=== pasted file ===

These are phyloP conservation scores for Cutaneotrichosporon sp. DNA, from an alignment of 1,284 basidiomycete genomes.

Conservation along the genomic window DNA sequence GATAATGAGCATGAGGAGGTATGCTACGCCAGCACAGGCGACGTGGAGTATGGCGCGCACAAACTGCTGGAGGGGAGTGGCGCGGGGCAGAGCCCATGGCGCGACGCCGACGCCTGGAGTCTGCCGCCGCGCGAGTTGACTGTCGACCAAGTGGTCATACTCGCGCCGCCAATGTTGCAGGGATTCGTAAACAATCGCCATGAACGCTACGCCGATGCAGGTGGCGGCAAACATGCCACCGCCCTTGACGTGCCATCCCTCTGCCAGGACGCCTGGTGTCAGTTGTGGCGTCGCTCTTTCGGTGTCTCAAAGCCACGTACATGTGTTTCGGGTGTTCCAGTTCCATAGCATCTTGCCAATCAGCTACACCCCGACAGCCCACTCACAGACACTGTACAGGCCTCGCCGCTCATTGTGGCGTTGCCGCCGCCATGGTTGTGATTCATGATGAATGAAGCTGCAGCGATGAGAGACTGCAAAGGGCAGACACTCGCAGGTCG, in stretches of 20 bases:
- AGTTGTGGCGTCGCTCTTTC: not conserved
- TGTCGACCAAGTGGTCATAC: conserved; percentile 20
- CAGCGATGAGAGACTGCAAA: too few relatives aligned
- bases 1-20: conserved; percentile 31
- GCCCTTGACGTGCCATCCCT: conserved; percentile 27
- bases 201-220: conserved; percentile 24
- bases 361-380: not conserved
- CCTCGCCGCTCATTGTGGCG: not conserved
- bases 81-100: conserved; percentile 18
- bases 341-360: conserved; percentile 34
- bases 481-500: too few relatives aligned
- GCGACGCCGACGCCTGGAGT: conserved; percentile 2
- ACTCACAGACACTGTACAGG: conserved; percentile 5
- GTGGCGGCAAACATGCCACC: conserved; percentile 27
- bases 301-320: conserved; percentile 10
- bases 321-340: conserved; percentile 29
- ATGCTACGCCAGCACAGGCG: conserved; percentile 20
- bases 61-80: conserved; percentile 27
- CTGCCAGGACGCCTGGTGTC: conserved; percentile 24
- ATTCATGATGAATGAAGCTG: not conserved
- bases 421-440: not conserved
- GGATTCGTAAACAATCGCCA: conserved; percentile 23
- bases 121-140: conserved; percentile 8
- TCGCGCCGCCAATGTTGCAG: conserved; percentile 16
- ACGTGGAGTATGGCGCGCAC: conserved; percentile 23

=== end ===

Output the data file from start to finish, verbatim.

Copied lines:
These are phyloP conservation scores for Cutaneotrichosporon sp. DNA, from an alignment of 1,284 basidiomycete genomes.

Conservation along the genomic window DNA sequence GATAATGAGCATGAGGAGGTATGCTACGCCAGCACAGGCGACGTGGAGTATGGCGCGCACAAACTGCTGGAGGGGAGTGGCGCGGGGCAGAGCCCATGGCGCGACGCCGACGCCTGGAGTCTGCCGCCGCGCGAGTTGACTGTCGACCAAGTGGTCATACTCGCGCCGCCAATGTTGCAGGGATTCGTAAACAATCGCCATGAACGCTACGCCGATGCAGGTGGCGGCAAACATGCCACCGCCCTTGACGTGCCATCCCTCTGCCAGGACGCCTGGTGTCAGTTGTGGCGTCGCTCTTTCGGTGTCTCAAAGCCACGTACATGTGTTTCGGGTGTTCCAGTTCCATAGCATCTTGCCAATCAGCTACACCCCGACAGCCCACTCACAGACACTGTACAGGCCTCGCCGCTCATTGTGGCGTTGCCGCCGCCATGGTTGTGATTCATGATGAATGAAGCTGCAGCGATGAGAGACTGCAAAGGGCAGACACTCGCAGGTCG, in stretches of 20 bases:
- AGTTGTGGCGTCGCTCTTTC: not conserved
- TGTCGACCAAGTGGTCATAC: conserved; percentile 20
- CAGCGATGAGAGACTGCAAA: too few relatives aligned
- bases 1-20: conserved; percentile 31
- GCCCTTGACGTGCCATCCCT: conserved; percentile 27
- bases 201-220: conserved; percentile 24
- bases 361-380: not conserved
- CCTCGCCGCTCATTGTGGCG: not conserved
- bases 81-100: conserved; percentile 18
- bases 341-360: conserved; percentile 34
- bases 481-500: too few relatives aligned
- GCGACGCCGACGCCTGGAGT: conserved; percentile 2
- ACTCACAGACACTGTACAGG: conserved; percentile 5
- GTGGCGGCAAACATGCCACC: conserved; percentile 27
- bases 301-320: conserved; percentile 10
- bases 321-340: conserved; percentile 29
- ATGCTACGCCAGCACAGGCG: conserved; percentile 20
- bases 61-80: conserved; percentile 27
- CTGCCAGGACGCCTGGTGTC: conserved; percentile 24
- ATTCATGATGAATGAAGCTG: not conserved
- bases 421-440: not conserved
- GGATTCGTAAACAATCGCCA: conserved; percentile 23
- bases 121-140: conserved; percentile 8
- TCGCGCCGCCAATGTTGCAG: conserved; percentile 16
- ACGTGGAGTATGGCGCGCAC: conserved; percentile 23